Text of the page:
What Construction and Real Estate Companies Can Do to Prepare for a Possible Recession

by Mary Varano

Stubborn inflation, high interest rates, labor shortages, and lingering disruptions in the supply chain are potential indicators of a looming recession or economic downturn. These concerns affect business owners across all industries, but especially for construction and real estate because during last big recession, 14 years ago, real estate and construction industries were hit particularly hard.

Here are some steps you can take now as a construction or real estate business owner to prepare for a possible economic downturn.

Hold on to Your Cash

Recessions can squeeze cash reserves, especially for contractors that must compete for new business against large pools of bidders. A close look at operating expenses and other costs can help you identify ways to improve your company’s cash flow. Take some time to talk to your bankers about additional credit, if you need it.

Avoid Large Expenses

Along with protecting cash flow, you want to determine which upcoming major expenditures are absolutely necessary and which can be deferred or put off altogether. The more expenses you can avoid in the short term, the more cash your construction or real estate business will have on hand in case revenue takes a dip.

Protect Your Workforce

Layoffs might be a tempting way to save money during a downturn, but they could cause more harm than good. According to the Associated Builders and Contractors, the construction industry needs to attract 546,000 additional workers to meet demand for labor, meaning, the workers you layoff to save money right now, may not be available to rehire or will cost significantly more to rehire in the future.

An economic downturn might also be a good time to maintain your hiring practices because your competitors might shedding workers, and it could be an excellent opportunity to build an especially skilled workforce.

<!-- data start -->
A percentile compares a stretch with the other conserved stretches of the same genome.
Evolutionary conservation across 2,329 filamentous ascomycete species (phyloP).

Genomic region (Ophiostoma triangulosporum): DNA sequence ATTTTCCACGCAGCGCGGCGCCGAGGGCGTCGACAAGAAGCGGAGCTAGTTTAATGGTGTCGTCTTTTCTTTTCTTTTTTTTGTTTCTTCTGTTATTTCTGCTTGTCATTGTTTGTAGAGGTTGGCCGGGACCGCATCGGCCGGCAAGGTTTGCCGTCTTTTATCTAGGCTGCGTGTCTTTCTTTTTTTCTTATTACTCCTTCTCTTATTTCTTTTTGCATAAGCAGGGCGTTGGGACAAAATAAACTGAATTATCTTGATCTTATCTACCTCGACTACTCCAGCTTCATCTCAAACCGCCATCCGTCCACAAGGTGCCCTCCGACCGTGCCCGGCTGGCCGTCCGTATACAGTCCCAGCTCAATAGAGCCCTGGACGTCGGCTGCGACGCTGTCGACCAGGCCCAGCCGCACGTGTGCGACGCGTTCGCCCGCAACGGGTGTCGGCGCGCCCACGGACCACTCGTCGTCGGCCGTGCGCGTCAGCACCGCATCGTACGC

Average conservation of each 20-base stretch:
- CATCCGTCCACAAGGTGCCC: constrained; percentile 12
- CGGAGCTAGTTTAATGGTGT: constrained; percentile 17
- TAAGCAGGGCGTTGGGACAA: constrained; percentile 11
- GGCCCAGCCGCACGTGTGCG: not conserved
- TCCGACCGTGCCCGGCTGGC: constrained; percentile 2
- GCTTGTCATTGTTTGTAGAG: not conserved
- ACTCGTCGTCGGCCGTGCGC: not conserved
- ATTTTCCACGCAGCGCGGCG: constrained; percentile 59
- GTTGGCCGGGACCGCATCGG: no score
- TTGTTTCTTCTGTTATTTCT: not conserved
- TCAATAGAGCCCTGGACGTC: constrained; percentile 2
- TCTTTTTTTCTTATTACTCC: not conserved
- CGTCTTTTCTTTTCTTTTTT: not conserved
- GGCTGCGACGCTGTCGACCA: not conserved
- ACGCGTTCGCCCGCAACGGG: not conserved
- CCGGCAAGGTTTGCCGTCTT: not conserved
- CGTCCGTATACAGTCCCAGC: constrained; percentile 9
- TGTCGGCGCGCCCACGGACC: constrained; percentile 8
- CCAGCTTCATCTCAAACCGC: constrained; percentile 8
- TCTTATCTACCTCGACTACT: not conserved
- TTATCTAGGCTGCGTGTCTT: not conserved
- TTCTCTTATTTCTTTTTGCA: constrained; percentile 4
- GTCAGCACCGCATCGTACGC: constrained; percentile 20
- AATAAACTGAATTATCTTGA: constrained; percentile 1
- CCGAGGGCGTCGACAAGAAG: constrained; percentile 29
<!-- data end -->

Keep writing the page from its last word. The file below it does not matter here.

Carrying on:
Build and Maintain Your Backlog

As a real estate or construction company, you might see your backlog shrink as the indicators of an economic downturn continue. The more work you can line up, the better you’ll be able to weather whatever happens. A backlog of at least 12 months should be more than enough.

Keeping the work you already have scheduled or underway is just as important for a company as bringing in new business. Stay in close contact with project managers, clients, customers and other stakeholders to make sure the job is running as smoothly as possible.

Stick to What You Know Best

A period of economic uncertainty tends not to be the time for a company to expand its repertoire. Attempting a new trade or venturing into a new market is risky – even when the economy is doing well. Sticking to work with an established track record minimizes that kind of risk.

Look for Federal Contracts

While many types of real estate and construction work might be slowing down, federal contracts are available. New laws like the Inflation Reduction Act of 2022 have made billions of dollars available for a wide range of projects involving areas like green energy.

Stay on Top of Financials

Keeping accurate financial records and statements is never more important than during tough economic times. Costs for labor and materials are likely to continue to increase because of inflation, which will affect overhead expenses and bidding processes. Profit margins may depend on staying up-to-date on market conditions and project progress. This requires regular communication among different departments, with subcontractors and with clients to ensure that everything is moving smoothly.

The better the communication between key people, the faster the company can respond to and fix problems that may arise. This leads to satisfied customers, which in turn leads to a more profitable business.

Pro forma financial statements can help companies anticipate problems and plan for how to respond. Statements that anticipate substantially reduced revenues, for example, may allow a company to identify areas where it can reduce expenses and take other actions to protect and preserve the business.

Corrigan Krause Specializes in Construction Accounting

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